By John Denny

Observer Reporter

johndenny@thestkittsnevisobserver.com

(Charlestown, Nevis) – In a show of unity against the uncompensated rise in fuel prices, Nevis bus drivers marched last Monday, July 7, through the streets and citizens trying to get to work scrambled to find a ride. Junior Minister for Public Utilities Hon. Carlisle Powell sympathizes with the bus drivers.

“We discussed this in cabinet and we have no problem with them raising their prices,” Minister Powell said. “We understand that the price of fuel went up and they need to cover their added expenses, but this is a matter that has to be addressed by the Public Utilities Commission. They are the ones who set the rates. All we can do in the administration is make the recommendation and then it is up to the Commission.”

President of the Nevis Bus Association Kurt Swanston felt the strike was their only alternative.

“We asked for a 50 cent increase before the fuel went up this last time,” Mr. Swanston said. “We waited four weeks and nothing happened. We had to do something and to strike was the only thing we could do to get anyone’s attention.”

Premier Joseph Parry and several cabinet members met with about 30 members of the Nevis Bus Association led by Mr. Swanston on Monday evening, at the Bath Hotel Conference Room.

The meeting was called to bring a solution to the strike and to provide needed relief for bus drivers.

Premier Parry regretted that the situation with the bus drivers had escalated to a strike and noted that Sunday, July 6, was the first indication he had received of their intention to take protest action.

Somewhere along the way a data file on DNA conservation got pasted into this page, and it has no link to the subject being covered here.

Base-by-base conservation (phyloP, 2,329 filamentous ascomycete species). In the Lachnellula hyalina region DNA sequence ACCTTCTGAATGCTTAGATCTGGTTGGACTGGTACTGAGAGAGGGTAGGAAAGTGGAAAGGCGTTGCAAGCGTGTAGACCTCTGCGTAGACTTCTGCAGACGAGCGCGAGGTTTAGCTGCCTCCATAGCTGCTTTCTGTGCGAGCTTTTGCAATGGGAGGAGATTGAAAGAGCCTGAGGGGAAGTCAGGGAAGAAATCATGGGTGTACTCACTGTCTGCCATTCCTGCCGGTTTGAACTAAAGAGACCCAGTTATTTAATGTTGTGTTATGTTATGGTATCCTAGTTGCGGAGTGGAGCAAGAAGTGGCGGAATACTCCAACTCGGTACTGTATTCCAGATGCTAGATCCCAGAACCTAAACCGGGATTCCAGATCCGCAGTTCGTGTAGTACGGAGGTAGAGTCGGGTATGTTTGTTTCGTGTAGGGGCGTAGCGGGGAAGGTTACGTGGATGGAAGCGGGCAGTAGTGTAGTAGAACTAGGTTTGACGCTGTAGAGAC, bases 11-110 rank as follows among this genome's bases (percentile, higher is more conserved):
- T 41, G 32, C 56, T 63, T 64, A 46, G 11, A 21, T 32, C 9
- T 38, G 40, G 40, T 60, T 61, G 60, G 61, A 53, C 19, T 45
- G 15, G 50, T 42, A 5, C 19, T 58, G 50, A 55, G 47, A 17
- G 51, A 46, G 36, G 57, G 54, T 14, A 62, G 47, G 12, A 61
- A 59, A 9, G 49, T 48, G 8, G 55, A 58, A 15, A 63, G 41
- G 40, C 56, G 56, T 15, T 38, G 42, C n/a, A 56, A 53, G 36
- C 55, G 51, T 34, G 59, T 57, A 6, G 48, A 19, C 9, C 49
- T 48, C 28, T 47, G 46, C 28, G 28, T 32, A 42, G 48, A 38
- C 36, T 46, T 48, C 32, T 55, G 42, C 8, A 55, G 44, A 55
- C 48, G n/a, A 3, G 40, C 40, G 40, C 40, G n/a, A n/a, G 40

The Public Utilities Commission, chaired by Mr. Jeffery Nisbett, had been given the authorization by Government to review each price increase request and advice the Nevis Island Administration  on the views raised, but according to some of the bus drivers, Mr. Nisbett had been “dragging his feet” on the issue.

Mr. Parry explained that every step of the discussions must have the active involvement of the PUC and the NBA. The government must be involved also, but would continue to be guided by the PUC and its guidelines.

In a meeting with the PUC Chairman on July 1, the Commission held the view that it was not opposed to the increase.

However, in round robin discussions on July 7, the Commission approved a temporary increase of 50 cents per route pending a formal meeting of the PUC.

The Body also registered its regrets for the inconvenience suffered by the public and noted that the increase would not apply to persons already subjected to the higher fares.

“We provide the best bus service in the Caribbean,” said bus driver Joseph Browne. “We go off our route all the time to give people better service, but our customers need to know that our costs have gone up and we aren’t making any money the way it is. We provide a very important public service for Nevis, but if we aren’t making any money we might as well do something else.”